Oscar Mauterer – Colonel, United States Air Force

Oscar Mauterer was born on August 24, 1925 and joined the Armed Forces while in Charlottesville, Virginia.

He served in the United States Air Force, 602nd TFS, and attained the rank of Colonel.

Oscar Mauterer is listed as Missing in Action.

There is a “In Memory Of” stone in his name in Arlington National Cemetery.


Name: Oscar Mauterer
Rank/Branch: O4/US Air Force
Date of Birth: 24 August 1925
Home City of Record: [NOTE: The USG originally showed home of record as
Charlottesville VA – then corrected to Gilette NJ. After family contact and paperwork, Home of Record was found to be UNION NJ.

Date of Loss: 15 February 1966
Country of Loss: Laos
Status (in 1973): Missing in Action [In December of 1977, the status was
officially changed to KIA – many paper records still list him as MIA

Category: 2
Aircraft/Vehicle/Ground: A1E
Other Personnel in Incident: none missing
REFNO: 0253

Source: Compiled by Homecoming II Project from one or more of the
following: raw data from U.S. Government agency sources, correspondence with
POW/MIA families, published sources, interviews. Updated by the P.O.W.



When North Vietnam began to increase their military strength in South Vietnam, NVA and Viet Cong troops again intruded on neutral Laos for  sanctuary, as the Viet Minh had done during the war with the French some  years before. The border road, termed the “Ho Chi Minh Trail” was used for transporting weapons, supplies and troops. Hundreds of American pilots were shot down trying to stop this communist traffic to South Vietnam.

Fortunately, search and rescue teams in Vietnam were extremely successful
and the recovery rate was high.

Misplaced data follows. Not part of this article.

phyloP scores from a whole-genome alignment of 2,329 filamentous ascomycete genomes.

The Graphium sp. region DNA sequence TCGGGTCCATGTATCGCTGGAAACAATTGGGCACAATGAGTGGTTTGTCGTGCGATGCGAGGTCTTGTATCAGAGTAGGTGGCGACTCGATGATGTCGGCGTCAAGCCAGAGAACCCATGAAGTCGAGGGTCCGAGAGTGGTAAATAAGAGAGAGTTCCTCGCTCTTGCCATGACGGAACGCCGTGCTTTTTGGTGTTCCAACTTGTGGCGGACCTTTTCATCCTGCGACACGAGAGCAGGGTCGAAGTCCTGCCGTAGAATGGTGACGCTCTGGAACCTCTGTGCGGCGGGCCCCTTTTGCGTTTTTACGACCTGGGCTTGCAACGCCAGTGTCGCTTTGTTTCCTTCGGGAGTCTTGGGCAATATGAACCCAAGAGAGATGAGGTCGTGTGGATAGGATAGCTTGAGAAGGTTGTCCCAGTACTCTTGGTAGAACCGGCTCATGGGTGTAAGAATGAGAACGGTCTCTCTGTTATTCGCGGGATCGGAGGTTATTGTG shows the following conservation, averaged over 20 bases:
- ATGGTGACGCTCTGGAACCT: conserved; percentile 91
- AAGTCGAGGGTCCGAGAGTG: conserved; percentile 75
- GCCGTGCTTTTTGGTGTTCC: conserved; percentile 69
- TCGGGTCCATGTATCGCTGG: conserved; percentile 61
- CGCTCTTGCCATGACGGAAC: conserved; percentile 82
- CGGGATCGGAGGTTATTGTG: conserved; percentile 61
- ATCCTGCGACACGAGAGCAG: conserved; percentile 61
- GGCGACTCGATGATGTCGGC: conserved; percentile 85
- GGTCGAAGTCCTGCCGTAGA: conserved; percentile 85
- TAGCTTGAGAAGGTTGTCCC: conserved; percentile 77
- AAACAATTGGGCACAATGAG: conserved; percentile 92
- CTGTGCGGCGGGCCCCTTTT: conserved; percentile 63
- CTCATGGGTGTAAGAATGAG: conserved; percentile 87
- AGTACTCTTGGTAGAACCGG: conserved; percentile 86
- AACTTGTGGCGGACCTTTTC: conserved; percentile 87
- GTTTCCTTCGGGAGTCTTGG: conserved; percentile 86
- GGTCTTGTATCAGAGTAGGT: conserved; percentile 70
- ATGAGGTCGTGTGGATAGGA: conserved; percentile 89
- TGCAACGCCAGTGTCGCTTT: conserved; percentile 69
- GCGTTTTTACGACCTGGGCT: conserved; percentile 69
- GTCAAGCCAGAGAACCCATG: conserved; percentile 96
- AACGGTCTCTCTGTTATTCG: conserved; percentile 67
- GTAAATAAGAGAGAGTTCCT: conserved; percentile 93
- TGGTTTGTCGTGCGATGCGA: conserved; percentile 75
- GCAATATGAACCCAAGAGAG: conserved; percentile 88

Still there were nearly 600 who were not rescued. Many of them went down along the Ho Chi Minh Trail and the passes through the border mountains between Laos and Vietnam.

One of the aircraft which operated along the Trail was the Douglas A1 Skyraider. The “Spad” is a highly maneuverable, propeller driven aircraft designed as a multipurpose attack bomber or utility aircraft. The E model generally carried two crewmen. The A1 was first used by the Air Force in its Tactical Air Command to equip the first Air Commando Group engaged in counterinsurgency operations in South Vietnam, and later used in a variety of roles, ranging from multi-seat electronic intelligence gathering to Navy antisubmarine warfare and rescue missions. The venerable fighter aircraft was retired in the spring of 1968 and had flown in more than twenty model variations, probably more than any other U.S. combat aircraft.

Major Oscar Mauterer was an A1E pilot assigned a mission in Laos. During the mission, as he was about 5 miles south of Na Phao in the Mu Gia Pass area of Khammouane Province, Mauterer's aircraft was hit by enemy fire and he was
forced to eject.

Mauterer apparently ejected safely, and there is reason to believe he was captured by the enemy. Whether that enemy was the North Vietnamese who regularly streamed down the Ho Chi Minh Trail, or their Lao communist allies, the Pathet Lao, is a matter for speculation, but some reports point to capture by the Lao.

A September 13, 1968 statement by Soth Pethrasi was monitored from Puerto Rico in which Mauterer's name was mentioned. The report stated that “Smith, Christiano, Jeffords, and Mauterer” were part of “several dozen captured